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This charming fable by Aesop is retold here in the voice of a simple country mouse. His uncle tempts him to come to the bright city, but he soon finds that its pleasures come with dangers.
If you like this story, you can also hear it in a verse which Natasha read some time ago.
Adaptation by Bertie.
Read by Natasha. Duration 8.43.
Proofread by Claire Deakin & Jana Elizabeth.
I don’t mind admitting that I’m a simple sort of mouse. I live inside a nice cosy log by the side of a field. My needs are not great. A few sunflower seeds or wheat stalks will do me for a meal. For a special treat, the farmer sometimes leaves me some crumbs of bread and cheese from his lunch. When I am thirsty, I drink from the bubbling stream. I swear that pure cold water is the freshest, most delicious taste in the world. Finer than champagne even – and I don’t just mean that as a boast or a figure of speech. I tried champagne once – so I know what I’m talking about.
How did a poor simple country mouse like myself try champagne? Well, I shall tell you.
A while back I received a visit from my uncle, the town mouse. Everyone in my family knows that Uncle Town Mouse is very rich and successful, and lives in a big smart house in the city. It was of course an honour that he should come and stay with me for a weekend away from his business. But to tell you the truth, I felt a little bit nervous. What would he make of my humble abode and my simple tastes?
Well of course he was very nice and polite.
“Charming, simply charming,” he said as I showed him around my log.
When I put some crumbs of cheddar cheese before him for his supper he exclaimed: “Just the ticket. Exactly what I wanted. Thank you dear nephew for taking such good care of me!”
At night he slept in my spare bed in the hedgerow, and in the morning, when I asked him how he had slept he said: “Splendid, just splendidly. This clear country air of yours is so restful.”
In fact, he was so full of praise for my country lifestyle that I asked him if he was planning to retire to the countryside. Uncle Town Mouse laughed, and I felt that I had perhaps said something silly or tactless.
“My dear nephew,” he said. “The countryside is all very well for a rest. But the town is the place to live if you appreciate gourmet food, fine wine, and, by the way, the most stylish and elegant lady-mice. Why, I thank you for your hospitality, but I would die of boredom if I lived your life for more than a weekend.”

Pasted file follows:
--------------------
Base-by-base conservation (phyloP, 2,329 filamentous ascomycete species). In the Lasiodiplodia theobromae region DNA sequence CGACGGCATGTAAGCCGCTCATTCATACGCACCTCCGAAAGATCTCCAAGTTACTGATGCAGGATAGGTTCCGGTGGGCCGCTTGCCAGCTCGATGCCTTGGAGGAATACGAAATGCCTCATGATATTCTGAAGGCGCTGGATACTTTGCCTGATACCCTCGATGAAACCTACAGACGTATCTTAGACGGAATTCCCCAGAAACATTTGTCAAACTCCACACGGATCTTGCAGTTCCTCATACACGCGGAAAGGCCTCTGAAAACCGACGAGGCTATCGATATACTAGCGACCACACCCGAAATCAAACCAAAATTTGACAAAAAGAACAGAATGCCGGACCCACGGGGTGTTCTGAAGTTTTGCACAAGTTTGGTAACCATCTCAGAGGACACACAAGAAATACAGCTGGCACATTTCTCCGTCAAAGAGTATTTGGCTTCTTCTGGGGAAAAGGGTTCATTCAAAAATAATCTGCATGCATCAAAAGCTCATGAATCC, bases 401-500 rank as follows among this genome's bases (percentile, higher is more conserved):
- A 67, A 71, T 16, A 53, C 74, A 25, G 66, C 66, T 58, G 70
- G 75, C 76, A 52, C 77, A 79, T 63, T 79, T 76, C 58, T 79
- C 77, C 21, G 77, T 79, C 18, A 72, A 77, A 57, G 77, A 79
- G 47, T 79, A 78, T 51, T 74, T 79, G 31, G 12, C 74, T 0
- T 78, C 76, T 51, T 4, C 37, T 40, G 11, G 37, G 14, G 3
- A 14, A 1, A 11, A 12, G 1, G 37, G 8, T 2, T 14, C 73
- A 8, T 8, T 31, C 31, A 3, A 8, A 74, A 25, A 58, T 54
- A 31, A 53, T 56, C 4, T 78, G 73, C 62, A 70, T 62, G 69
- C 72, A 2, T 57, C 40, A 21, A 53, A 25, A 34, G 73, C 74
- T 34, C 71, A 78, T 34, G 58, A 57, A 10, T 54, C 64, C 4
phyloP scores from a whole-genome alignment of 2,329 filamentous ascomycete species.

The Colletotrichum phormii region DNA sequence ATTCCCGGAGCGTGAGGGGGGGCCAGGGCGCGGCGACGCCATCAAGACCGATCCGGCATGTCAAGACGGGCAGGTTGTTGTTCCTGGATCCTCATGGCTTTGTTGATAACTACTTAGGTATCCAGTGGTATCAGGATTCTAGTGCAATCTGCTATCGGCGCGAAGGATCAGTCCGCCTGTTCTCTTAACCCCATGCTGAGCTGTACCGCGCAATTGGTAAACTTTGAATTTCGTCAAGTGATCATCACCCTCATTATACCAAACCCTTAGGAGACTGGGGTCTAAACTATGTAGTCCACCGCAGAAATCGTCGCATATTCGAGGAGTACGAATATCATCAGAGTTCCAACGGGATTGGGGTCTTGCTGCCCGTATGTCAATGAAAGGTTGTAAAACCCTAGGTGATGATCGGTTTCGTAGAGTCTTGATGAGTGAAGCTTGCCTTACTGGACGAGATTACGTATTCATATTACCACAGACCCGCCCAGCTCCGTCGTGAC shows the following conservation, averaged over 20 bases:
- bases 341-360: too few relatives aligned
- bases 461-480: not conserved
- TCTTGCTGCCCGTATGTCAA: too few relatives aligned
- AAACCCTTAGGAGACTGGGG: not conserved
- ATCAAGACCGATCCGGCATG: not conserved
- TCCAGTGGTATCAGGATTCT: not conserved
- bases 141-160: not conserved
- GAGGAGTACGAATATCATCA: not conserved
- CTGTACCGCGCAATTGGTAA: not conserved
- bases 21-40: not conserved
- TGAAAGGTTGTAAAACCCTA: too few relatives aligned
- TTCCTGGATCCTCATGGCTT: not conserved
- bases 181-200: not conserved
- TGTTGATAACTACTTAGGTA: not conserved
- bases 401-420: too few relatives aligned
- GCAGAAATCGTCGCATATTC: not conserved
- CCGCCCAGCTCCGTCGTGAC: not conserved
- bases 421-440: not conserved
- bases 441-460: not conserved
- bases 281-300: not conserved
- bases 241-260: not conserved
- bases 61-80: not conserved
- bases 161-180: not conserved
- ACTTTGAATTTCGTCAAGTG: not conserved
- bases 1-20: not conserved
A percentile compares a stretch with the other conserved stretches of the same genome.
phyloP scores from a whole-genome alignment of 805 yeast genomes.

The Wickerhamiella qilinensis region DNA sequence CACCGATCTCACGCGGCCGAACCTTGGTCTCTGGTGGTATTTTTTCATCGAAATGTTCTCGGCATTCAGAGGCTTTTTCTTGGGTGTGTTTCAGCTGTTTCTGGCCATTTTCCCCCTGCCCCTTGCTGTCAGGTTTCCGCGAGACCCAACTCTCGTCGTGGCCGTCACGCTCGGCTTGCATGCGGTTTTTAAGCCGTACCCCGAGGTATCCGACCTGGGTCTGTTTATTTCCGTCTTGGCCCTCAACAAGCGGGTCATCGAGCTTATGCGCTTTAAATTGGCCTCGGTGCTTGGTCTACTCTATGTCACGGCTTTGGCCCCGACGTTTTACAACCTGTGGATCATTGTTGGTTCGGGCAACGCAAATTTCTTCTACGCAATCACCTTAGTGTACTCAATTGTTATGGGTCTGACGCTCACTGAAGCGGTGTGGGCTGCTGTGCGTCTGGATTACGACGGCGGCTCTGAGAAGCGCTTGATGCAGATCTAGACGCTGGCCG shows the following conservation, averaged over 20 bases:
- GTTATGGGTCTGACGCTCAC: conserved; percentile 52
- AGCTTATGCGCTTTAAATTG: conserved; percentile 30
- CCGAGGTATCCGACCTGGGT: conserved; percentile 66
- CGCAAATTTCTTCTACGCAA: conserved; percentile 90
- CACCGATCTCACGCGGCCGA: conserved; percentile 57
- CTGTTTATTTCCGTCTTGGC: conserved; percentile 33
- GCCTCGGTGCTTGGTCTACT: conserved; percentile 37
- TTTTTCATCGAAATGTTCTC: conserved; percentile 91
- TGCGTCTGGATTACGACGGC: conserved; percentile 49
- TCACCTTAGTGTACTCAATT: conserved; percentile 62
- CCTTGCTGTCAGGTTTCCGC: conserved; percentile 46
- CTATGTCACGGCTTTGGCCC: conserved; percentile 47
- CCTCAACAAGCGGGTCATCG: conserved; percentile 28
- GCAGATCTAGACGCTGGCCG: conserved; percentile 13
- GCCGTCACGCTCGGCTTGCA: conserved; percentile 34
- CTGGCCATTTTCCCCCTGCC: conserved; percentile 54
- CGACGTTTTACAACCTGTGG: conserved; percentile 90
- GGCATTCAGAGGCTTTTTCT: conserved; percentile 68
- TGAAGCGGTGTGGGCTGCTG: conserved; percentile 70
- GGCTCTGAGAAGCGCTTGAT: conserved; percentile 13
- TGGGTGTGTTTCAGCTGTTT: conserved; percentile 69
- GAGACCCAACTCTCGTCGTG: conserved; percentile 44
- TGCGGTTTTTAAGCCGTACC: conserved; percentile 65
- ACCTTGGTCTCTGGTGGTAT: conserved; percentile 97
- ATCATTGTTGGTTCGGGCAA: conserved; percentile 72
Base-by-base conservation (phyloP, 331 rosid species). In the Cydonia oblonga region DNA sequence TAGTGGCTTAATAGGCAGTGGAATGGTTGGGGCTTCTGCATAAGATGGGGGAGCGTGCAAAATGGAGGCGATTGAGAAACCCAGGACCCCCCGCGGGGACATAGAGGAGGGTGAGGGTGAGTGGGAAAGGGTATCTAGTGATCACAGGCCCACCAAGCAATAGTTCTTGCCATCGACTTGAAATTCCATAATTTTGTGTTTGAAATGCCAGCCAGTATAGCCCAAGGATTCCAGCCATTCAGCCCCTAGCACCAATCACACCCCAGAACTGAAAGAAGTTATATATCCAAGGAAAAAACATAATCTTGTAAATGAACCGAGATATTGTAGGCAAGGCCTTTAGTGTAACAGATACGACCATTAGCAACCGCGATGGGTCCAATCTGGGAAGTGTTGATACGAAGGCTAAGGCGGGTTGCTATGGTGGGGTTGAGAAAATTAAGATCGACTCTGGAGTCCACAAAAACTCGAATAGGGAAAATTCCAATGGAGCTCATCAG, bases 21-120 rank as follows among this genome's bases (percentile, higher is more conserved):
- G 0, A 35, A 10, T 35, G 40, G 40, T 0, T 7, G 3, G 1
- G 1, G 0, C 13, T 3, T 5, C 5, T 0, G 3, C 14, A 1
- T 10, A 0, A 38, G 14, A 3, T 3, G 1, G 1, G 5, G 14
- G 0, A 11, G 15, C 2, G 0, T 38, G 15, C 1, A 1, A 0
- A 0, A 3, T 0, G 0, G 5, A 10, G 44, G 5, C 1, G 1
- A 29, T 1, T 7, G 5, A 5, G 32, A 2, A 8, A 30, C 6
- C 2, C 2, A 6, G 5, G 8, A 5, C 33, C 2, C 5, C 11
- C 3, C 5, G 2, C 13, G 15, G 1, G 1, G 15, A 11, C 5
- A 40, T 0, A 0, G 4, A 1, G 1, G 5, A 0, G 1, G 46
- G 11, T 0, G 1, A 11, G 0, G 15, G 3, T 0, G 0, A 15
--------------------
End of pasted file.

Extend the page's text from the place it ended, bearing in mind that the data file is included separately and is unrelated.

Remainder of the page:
I was very impressed by my uncle’s words, and I could not stop thinking about the attractions of the city that he had described.
That evening, as he was preparing to leave for home, my uncle said: “Say nephew, why don’t you come back with me and give your taste buds a real treat. I say – a mouse hasn’t lived until he’s tried gorgonzola cheese – and we always keep a good supply in our larder, not to mention the Ardennes pâté, avocado pears with French dressing, chicken vol-au-vents, mushrooms a la grecque, and grilled Mediterranean vegetables. Come, come. We’ll have a feast; and afterwards we’ll call on some pretty friends of mine.”
When he put it like that, I couldn’t resist – and so that very evening I travelled with my uncle to his house in the city.
When I first set eyes on Uncle’s house, I was truly impressed. It was four storeys high with white stucco pillars and cast iron railings. Inside it was no less magnificent. Crystal chandeliers sparkled over antique furniture and polished oak floors.
Uncle took me directly to the pantry, where the remains of a magnificent banquet were laid on the table. Uncle insisted that we begin with an aperitif of champagne – and as I had never tried it before, the bubbles went straight to my head. I dived into a custard tart and came out all sticky and yellow.
Uncle sat up and his nose twitched: “Oh, what a lucky mouse you are!” He exclaimed. “I can smell Truffles!”
He led me to the other side of the table where we tried some black food that he said was known to be the most delicious in the world. I didn’t like to admit that it tasted a little strange to me.
But then we tried the gorgonzola cheese. Oh my Goodness! Uncle had been right. I hadn’t lived until I tried that wonderful cheese. I didn’t like to be vulgar, but I gobbled up a large chunk in a flash. I was still stuffing myself when I saw a shadow move in the corner, so I dived for cover. It probably wasn’t polite to shoot off like that in mid-mouthful, but the reflex action saved my life, for the very next moment a terrible cat pounced on where I had been sitting and eating my fill. Uncle and I scurried across the table and the cat followed, smashing glasses and knocking over jugs and vases. We both jumped off the edge of the table and landed on the ground, but then the maid came in with a broom and was beating the floor with a broom, trying to squash us both. We made it to a hole in the skirting board – but only just. We were both within half an inch of being beaten to death!
“Wow that was a close shave!” said Uncle. “Exciting or what?”
My heart was pounding and I had to regain my breath before I could say: “Yes, a little too exciting for a poor country mouse I’m afraid. I thank you for your hospitality, but I must be off home now.”
And that’s the story of how I learned that other people’s lives are rarely quite as attractive as they sometimes make them appear to be.